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Auktionsarchiv: Los-Nr. 250

AN ARCHITECTURAL EBONY EIGHT-DAY VERGE HOODED WALL TIMEPIECE

Schätzpreis
7.000 £ - 10.000 £
ca. 9.515 $ - 13.594 $
Zuschlagspreis:
n. a.
Auktionsarchiv: Los-Nr. 250

AN ARCHITECTURAL EBONY EIGHT-DAY VERGE HOODED WALL TIMEPIECE

Schätzpreis
7.000 £ - 10.000 £
ca. 9.515 $ - 13.594 $
Zuschlagspreis:
n. a.
Beschreibung:

AN ARCHITECTURAL EBONY EIGHT-DAY VERGE HOODED WALL TIMEPIECE JOHN HILDERSON, LONDON, CIRCA 1660-65 AND LATER The single train key-wound movement with verge escapement regulated by short-bob pendulum with knife-edge suspension, the plates measuring 8.75 by 3.5 inches united by four generous baluster-turned pillars pinned to the rear and boldly signed in flamboyant scrolling script John Hilderson, Londini Fecit over pendulum holdfast hook to the backplate, with an 8.75 inch square gilt brass dial with six-petal rose engraved decoration to the finely matted centre within applied narrow silvered Roman numeral chapter ring with stylised simple fleur-de-lys half hour markers and Arabic five minutes within the outer minute track, with fine sculpted steel hands and conforming matting to spandrel areas within a narrow burnished border to the edge of the plate, now secured via an angled catch into a re-constructed ebony veneered architectural hooded wall case of indeterminate age with fine complex mouldings to the triangular pediment over raised mouldings to the fixed glazed dial aperture and conforming rectangular side windows to the rising hood, the bracket with ogee-shaped mouldings to the table over simple cavetto-fronted side brackets, the backboard fitted with iron hanging eye to top and short spurs to base. 47.5cm (18.75ins) high, 31.5cm (12.375ins) wide, 16.5cm (6.5ins) deep. John Hilderson is recorded in Loomes, Brian Clockmakers of Britain 1286-1700 as most likely an immigrant (possibly Dutch) due to the many different spellings of his name. Loomes notes that an individual with this name first appears as an Ensign in the Royalist Army in 1642 then again as a captain in Lord St. John's Regiment of Foot under the Earl of Essex in the Parliamentary Army, but comments that this military man may be him or someone quite unrelated. In 1652 a 'John Hendrickson' was given leave to work as a journeyman for the clockmaker John Champion. Hilderson was apparently never officially admitted into the Clockmaker's Company but was allowed to take apprentices namely Samuel Hayley in 1657 and Thomas Watson in 1662. In July 1656 John Hilderson married Susan Watson; he was last mentioned in the Company archives in 1662 and died in 1665 possibly of the plague. John Hilderson worked from Chesell Street and is believed to have had strong connections with Edward East due to the unmistakable similarities in their work. He was clearly a highly regarded maker as he was asked to repair/remake one of the two Bruse-Oosterwijck pendulum sea clocks that had been badly damaged due to a storm during passage across the British Channel in 1662. The movement of the current lot is a fine survivor retaining its original verge pendulum escapement made no later than seven years after its invention and introduction to London by the Fromanteel Family. In addition to this the movement is beautifully signed in flowing script typical of Hilderson and exhibits a high degree of finish exemplified by the confidently executed movement pillars.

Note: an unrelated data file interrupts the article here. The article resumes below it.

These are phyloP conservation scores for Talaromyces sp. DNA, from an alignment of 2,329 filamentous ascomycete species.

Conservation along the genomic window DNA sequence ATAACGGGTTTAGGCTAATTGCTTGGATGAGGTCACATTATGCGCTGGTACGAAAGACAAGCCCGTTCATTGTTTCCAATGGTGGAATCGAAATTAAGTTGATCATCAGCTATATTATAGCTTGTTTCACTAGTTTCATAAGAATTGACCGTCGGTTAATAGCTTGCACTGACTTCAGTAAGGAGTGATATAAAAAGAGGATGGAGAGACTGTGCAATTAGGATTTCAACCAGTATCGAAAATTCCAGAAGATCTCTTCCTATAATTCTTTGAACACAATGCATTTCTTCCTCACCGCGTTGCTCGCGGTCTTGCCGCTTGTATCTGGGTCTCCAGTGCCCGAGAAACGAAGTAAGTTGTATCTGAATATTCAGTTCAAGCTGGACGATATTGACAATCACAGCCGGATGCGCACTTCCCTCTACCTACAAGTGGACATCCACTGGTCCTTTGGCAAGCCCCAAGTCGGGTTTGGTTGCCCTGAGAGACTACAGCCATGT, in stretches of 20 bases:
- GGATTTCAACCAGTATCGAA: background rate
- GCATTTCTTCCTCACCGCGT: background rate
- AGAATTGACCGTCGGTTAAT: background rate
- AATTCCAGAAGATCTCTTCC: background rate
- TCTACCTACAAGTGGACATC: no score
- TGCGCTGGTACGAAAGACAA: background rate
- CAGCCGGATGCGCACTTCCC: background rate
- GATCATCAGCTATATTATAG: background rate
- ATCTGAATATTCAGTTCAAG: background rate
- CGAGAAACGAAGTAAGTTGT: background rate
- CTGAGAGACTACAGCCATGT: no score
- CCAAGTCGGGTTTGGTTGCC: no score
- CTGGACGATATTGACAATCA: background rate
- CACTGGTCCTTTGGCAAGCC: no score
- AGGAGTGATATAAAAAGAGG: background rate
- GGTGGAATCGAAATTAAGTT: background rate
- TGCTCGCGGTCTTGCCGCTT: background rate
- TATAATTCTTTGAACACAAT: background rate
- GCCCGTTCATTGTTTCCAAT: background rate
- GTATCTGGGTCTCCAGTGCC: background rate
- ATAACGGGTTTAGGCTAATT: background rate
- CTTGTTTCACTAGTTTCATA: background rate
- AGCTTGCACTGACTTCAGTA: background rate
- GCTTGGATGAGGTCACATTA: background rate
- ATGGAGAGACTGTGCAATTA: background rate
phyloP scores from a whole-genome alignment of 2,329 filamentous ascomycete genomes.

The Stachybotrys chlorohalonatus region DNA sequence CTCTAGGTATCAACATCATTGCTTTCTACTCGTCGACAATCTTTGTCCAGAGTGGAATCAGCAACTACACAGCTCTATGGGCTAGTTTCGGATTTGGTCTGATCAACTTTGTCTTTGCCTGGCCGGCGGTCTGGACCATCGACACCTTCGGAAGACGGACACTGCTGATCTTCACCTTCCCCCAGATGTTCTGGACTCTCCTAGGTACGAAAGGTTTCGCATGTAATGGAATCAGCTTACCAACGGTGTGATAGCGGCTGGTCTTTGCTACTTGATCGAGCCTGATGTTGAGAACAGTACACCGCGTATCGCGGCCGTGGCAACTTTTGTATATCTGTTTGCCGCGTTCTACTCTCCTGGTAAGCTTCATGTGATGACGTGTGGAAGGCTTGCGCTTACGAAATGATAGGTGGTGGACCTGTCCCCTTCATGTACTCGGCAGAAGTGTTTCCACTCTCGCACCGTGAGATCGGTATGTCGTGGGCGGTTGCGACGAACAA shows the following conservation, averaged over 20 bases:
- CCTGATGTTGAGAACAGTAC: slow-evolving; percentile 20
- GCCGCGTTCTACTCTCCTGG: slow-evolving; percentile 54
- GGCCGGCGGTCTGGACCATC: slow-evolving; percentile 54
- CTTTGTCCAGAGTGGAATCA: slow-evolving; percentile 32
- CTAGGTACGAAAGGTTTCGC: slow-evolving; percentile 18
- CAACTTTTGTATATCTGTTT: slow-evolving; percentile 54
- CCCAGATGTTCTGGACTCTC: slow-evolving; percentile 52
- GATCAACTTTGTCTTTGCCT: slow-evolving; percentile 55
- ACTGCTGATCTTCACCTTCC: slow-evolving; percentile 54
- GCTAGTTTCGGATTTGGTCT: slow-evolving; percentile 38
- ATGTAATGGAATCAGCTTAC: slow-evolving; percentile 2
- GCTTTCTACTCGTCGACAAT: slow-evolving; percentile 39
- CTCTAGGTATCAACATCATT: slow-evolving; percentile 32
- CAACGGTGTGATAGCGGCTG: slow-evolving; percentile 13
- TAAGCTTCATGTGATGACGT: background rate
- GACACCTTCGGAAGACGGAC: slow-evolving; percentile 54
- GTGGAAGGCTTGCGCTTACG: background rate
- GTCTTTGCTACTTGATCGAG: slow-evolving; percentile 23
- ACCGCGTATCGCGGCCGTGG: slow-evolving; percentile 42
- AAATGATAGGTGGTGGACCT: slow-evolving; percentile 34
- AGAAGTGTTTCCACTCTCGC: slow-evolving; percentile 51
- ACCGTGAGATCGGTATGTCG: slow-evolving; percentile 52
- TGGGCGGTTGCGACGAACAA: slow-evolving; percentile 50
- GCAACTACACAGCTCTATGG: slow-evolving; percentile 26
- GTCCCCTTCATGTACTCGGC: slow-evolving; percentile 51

Auktionsarchiv: Los-Nr. 250
Auktion:
Datum: